I empathize.  Even people who have been endowed with the ability to read, this connection with the vast collectie knowledge of humanity, do not see the beauty in knowledge.  In knowing.  In reading.  As a future educator, it is somewhat disheartening.  As a scientist and dissident, I believe it is a challenge we can overcome.  There are people such as you...such as us, the entirety of TeenInk and other young writers, striving to give the gifts of joy a... (more »)
Kimmberrly said...
Feb. 24, 2012 at 12:26 pm
Great essay. Unfortunately some of these comments prove your point
earlybird_8 This work has been published in the Teen Ink monthly print magazine. said...
Jun. 4, 2011 at 11:25 am
I think your article makes a good point, but you kinda got one fact wrong. America's literacy rate is closer to 99%, not 87%. Other than that I thought you were able to write a really interesting article.
Blood-of-Ink This work has been published in the Teen Ink monthly print magazine. replied...
Jun. 4, 2011 at 11:42 am
The statistic depends on your definition of the term "literacy." I was using the definition for "functional illiteracy," where people have trouble with reading, speaking, writing and/or computational skills. This number has even grown since I wrote this.
earlybird_8 This work has been published in the Teen Ink monthly print magazine. replied...
Jun. 4, 2011 at 11:21 pm
Ooooohhh.... I thought you just meant people who could read. But if you're counting people who can read beyond a third grade level, the literacy rate's probably closer to 10% ;p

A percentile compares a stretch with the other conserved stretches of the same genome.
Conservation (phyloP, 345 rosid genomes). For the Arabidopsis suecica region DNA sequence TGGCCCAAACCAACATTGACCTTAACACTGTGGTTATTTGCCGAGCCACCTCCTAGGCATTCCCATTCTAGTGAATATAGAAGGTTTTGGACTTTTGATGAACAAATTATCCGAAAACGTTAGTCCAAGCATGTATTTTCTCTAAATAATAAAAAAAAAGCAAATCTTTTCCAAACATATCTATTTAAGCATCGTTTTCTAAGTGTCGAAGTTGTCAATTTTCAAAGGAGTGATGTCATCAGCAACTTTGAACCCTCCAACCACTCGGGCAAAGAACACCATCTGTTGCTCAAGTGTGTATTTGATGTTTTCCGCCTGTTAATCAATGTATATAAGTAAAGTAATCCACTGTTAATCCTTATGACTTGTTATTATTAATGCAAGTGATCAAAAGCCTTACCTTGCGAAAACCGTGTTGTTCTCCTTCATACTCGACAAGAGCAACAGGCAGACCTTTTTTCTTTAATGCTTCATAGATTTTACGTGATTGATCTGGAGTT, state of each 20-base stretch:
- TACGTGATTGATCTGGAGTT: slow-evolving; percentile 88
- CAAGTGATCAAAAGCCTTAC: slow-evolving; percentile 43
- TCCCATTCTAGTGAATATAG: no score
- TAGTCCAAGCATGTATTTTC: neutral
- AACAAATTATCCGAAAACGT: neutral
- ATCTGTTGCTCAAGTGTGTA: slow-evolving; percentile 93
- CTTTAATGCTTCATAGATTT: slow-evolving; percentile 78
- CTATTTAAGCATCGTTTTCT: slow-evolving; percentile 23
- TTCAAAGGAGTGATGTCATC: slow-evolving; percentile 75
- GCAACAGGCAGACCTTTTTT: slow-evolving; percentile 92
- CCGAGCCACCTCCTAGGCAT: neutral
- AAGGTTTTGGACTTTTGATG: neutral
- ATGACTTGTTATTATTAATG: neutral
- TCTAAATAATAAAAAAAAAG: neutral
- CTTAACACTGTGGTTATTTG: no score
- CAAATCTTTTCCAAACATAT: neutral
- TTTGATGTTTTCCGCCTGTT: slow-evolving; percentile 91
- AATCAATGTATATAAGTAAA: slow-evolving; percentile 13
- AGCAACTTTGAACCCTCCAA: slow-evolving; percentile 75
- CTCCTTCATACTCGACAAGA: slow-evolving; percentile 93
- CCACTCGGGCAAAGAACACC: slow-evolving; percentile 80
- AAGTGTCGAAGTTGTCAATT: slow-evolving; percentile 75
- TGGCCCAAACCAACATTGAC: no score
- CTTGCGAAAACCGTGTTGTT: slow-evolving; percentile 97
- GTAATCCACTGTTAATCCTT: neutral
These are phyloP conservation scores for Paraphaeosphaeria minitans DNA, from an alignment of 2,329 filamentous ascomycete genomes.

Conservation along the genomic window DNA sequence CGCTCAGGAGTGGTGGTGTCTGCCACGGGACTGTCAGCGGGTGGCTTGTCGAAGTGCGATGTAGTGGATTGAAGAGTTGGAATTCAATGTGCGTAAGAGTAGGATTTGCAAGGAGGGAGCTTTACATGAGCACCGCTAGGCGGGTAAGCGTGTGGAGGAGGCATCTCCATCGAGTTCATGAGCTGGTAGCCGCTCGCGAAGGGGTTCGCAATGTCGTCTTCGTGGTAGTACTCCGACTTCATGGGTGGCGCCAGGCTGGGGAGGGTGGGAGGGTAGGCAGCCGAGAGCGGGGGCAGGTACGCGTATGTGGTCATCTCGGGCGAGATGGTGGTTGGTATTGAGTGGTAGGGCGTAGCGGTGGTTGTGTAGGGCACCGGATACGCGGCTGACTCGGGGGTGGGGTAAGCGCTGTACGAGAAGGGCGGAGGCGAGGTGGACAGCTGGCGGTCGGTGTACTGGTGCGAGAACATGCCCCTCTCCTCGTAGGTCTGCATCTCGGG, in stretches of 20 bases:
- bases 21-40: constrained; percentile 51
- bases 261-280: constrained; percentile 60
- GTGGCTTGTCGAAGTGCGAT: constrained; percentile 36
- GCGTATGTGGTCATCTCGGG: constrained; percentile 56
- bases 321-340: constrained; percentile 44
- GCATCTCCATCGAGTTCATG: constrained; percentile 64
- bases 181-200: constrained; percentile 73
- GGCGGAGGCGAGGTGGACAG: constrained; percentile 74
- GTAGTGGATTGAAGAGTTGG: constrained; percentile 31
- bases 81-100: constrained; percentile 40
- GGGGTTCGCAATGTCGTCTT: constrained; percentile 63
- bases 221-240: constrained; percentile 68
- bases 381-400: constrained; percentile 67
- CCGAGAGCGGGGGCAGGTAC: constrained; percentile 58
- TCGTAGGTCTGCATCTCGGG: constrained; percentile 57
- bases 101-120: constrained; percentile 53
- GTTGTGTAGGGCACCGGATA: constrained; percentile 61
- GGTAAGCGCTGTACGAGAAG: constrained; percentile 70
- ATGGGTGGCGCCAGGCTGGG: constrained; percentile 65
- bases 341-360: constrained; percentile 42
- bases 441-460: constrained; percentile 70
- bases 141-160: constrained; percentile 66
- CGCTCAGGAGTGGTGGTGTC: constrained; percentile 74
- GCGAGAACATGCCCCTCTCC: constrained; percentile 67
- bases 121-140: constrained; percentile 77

bookwormjunkie said...
Jun. 4, 2011 at 9:51 am
Blood-of-Ink This work has been published in the Teen Ink monthly print magazine. replied...
Jun. 4, 2011 at 9:59 am
If you really think that's the case, I would encourage you to look around more. I only wrote this last year, and it still applies. According to the Washington Post, one out of four Americans didn't read even one book last year, and the number is growing. Maybe Texas /is/ different, but I doubt it. Please make sure you have all the facts before criticising my work.
bookwormjunkie replied...
Jun. 7, 2011 at 5:00 pm
well im sorry for insulting u. i did not mean to. but i guess i should check more.but it did not occor to me, since around here,in the dallas area, there's lots of reading.but i could be wrong !!!!and u could know much MORE than me! so srry in advance if i anger u!!DX
Blood-of-Ink This work has been published in the Teen Ink monthly print magazine. replied...
Jun. 7, 2011 at 5:11 pm
This was a college essay, so you can be sure I researched and checked my facts. And you really shouldn't take it for granted that everyone in your area is reading. Texas does have a large "functionally illiterate" population. It's sad, and you never want to believe it about your own area, but it is true. And please, try to sound less confrontational. I'm touchy about my work. Sorry if I snapped.
bookwormjunkie replied...
Jun. 7, 2011 at 5:15 pm

thats okay!

i should hav reschered

and plus i should b more considerate and i had nooooo idea!!!about that in texas!!!DX

Green.Ink said...
Mar. 7, 2010 at 1:18 pm
I've always thought about this tragedy, and you did a great job putting it into words.
It's truly a depressing thought to look around and see what's happening to the world, education-wise and otherwise.